So you’ve decided you want to get some goats, there are many breeds to choose from and they come in all shapes in sizes but which size is best?
Some people swear by full-size goats. They say they are easier to milk and they also produce more milk which is actually true in most cases but they are also more difficult to handle. An ornery Nubian doe will be a bit harder to control than a Nigerian in a similar mood. But even the most well bred even-tempered Nigerian Dwarf doe can’t match even a poor bred Saanen when it comes to milk production.The amount of space you have the the amount of milk you need will be the main deciding factors when it comes to choosing a breed.
There are a few options a new goatkeeper has when looking to get some goats and I will detail those below:
Option #1 – If all you’re looking for is no nonsense milk and you want a lot of it but you have little space ( say 1/2 to 1 acre) Then 2 full-sized does would probably be best for you. A full size doe of any breed generally produces one gallon of milk a day. That’s 14 gallons of milk a week! Now these are round numbers, some does will produce more and some will produce less but are you prepared to handle that much milk in a week. Can you sell it? Are you into cheesemaking? Do you have a large family? If not then you could move on to option 2. Goats are destructive by nature and larger goats will obviously create more damage. They’ll need higher and stronger fencing. More space, more food and generally more of everything so if more milk is a good trade off for all that then this option might be best for you.
Option #2 – This options is the same as option 1 but with 2 Nigerian Dwarf Does instead. Two well-bred Nigerian does will produce up to 1/2 gallon of milk a day so this is approximately 7 gallons a week. A more reasonable number that 14 gallons a week. The size of these goats also allows you to expand without having a huge impact on your feed bill and without taking up too much extra space. Goat keeping, as with many things, tends to be addictive, so it’s always good to plan for extra goats in your future.
Options#3 – This is somewhere in between the two other options, quite literally and that would be to obtain 2 goats of a mini breed. While Nigerian Dwarfs and Pygmies are considered mini breeds, crosses of them go by the same description. A mini dairy goat is any goat that is Nigerian crossed on any other dairy breed. A doe of one of these crosses usually produces over a 1/2 gallon a day. The amount varies because these crosses are not a true breed although there are breeders out there in their 4th and 5th generation. Especially breeders of mini-nubians but these goats can be hard to come by and in order to produce kids with these mini-crosses one must have a mini buck or a Nigerian buck because full sized goats can not be used on these does as the kids would be too large for the does to birth without incident. More info about these mini-goats can be found at Miniature Dairy Goats .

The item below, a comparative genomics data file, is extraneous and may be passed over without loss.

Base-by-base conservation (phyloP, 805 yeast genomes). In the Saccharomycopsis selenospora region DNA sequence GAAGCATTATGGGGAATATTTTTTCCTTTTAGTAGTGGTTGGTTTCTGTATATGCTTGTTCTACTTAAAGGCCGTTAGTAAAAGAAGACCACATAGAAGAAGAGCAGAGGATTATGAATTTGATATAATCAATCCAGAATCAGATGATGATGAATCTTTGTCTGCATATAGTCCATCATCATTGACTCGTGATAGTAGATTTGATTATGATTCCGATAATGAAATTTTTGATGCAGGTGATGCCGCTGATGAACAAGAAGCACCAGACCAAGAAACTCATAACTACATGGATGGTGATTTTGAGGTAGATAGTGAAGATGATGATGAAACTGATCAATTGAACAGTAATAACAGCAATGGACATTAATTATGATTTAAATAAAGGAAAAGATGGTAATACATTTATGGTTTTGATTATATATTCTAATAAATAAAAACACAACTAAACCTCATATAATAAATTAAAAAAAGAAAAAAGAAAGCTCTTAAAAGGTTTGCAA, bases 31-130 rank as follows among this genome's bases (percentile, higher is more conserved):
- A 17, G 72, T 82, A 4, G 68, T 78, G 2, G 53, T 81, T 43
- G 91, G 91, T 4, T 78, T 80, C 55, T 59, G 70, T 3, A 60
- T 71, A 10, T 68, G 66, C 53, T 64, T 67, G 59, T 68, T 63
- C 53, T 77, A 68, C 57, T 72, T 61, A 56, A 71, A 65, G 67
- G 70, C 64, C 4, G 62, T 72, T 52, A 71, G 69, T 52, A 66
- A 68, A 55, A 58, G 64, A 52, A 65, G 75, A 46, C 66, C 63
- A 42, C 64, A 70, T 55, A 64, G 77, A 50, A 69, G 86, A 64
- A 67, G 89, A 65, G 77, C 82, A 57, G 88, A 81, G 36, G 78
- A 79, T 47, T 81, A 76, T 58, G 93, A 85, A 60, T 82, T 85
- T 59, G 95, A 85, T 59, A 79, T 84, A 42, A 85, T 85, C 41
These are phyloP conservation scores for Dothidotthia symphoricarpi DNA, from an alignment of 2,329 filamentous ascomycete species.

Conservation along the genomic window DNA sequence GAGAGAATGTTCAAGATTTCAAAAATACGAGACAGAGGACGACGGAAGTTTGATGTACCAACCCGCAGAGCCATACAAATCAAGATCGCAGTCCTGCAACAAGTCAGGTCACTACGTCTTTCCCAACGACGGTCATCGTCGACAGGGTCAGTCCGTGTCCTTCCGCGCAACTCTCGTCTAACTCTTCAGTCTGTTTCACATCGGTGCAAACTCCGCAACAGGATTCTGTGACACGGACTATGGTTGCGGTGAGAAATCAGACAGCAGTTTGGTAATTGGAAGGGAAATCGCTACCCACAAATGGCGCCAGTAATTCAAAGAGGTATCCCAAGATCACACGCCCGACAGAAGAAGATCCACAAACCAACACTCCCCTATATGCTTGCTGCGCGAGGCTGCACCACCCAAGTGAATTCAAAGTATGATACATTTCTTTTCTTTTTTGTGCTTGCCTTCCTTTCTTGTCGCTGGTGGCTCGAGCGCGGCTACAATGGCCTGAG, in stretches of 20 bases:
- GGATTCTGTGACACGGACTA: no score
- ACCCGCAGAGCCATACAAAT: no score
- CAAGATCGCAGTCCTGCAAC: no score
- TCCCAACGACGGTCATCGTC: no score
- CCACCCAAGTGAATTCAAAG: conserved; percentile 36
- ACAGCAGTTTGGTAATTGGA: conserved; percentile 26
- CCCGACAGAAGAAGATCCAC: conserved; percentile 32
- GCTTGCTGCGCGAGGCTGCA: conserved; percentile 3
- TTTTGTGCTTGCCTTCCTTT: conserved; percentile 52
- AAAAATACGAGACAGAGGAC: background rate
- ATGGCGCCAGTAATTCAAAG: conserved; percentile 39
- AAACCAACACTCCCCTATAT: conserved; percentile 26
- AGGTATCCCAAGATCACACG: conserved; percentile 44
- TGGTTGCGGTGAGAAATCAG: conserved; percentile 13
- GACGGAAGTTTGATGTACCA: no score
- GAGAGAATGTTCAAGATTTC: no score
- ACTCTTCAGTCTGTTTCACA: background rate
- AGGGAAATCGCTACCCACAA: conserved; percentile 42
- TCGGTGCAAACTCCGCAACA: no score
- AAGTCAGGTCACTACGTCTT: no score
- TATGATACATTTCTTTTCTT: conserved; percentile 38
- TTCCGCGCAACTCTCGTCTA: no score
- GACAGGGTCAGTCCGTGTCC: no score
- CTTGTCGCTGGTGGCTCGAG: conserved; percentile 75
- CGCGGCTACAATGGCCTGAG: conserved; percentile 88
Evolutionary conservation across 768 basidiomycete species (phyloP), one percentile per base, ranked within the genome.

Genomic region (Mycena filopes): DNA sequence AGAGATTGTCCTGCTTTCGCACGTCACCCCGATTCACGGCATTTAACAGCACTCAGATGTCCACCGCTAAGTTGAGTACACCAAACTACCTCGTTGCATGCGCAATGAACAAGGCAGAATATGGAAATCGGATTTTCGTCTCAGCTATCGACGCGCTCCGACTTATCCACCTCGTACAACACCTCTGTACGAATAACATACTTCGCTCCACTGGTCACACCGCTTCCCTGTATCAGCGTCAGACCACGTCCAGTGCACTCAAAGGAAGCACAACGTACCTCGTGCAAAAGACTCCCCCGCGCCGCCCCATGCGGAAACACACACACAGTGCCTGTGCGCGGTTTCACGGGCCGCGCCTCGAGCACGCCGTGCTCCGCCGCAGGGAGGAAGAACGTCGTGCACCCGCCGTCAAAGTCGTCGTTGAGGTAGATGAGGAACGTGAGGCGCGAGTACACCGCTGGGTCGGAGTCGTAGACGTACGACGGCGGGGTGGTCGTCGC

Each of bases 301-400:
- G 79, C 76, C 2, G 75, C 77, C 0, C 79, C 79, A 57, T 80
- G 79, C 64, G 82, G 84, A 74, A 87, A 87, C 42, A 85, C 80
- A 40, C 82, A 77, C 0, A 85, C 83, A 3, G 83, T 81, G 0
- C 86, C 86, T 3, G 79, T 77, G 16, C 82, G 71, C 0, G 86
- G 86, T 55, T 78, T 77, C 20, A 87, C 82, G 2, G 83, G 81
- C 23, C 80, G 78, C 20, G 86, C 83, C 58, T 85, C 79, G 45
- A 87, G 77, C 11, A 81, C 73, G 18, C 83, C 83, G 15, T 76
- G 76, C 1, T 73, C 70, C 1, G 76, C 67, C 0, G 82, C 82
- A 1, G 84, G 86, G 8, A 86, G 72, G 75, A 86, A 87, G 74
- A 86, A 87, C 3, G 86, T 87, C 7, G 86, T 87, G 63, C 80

In my own experience with 2 first freshening Nigerian Does, I ended up with a little over 3 gallons of milk a week. This was a good amount for drinking but only allowed me to make one small wheel of hard cheese a week. In my case, with the number of goats I already had and limited space, I couldn’t really add more goats to increase my milk supply so it is good to plan ahead. A lot of people learn a few months into their home milking experience that once you find you have extra milk, you will find ways to use that extra milk and often times you will end up with a milk shortage. Cheesemaking and soapmaking use A LOT of milk. If that is something that you think you might like to do in the future without adding a bunch more goats to your setup then starting full-sized goats may be your best bet.
Nigerian Dwarfs do have their benefits though. They are small and easy to handle. They do make less milk than full-sized goats but they also eat less, much less. I think my two sheep eat as much hay as all 5 of my Nigerians combined and they are about the same size as a full-sized dairy goat. Their milk has the most butterfat than all the other goat breeds and this is appealing to most people basically because fat makes this more delicious. People won’t tell you that but that’s why they love that aspect of them. Another benefit of the small sized goats is keeping a buck is much less of a hassle. When a mini buck gets bucky they’re just a nuisance. I don’t think a full-size buck in rut is all that dangerous but their size does make them a little harder to push away.
And while on the topic of bucks if you decide to keep one, it may best best to keep a Nigerian buck wether your does are full size or not just for the ease of handling and containing a Nigerian buck versus a full sized one. The only downside to this is the resulting kids will not be purebred. This can actually be a good thing depending on what the goat market is like in your area. It may be easier to sell a mixed breed goat at a lower price than it would be to sell a pure breed at a higher price.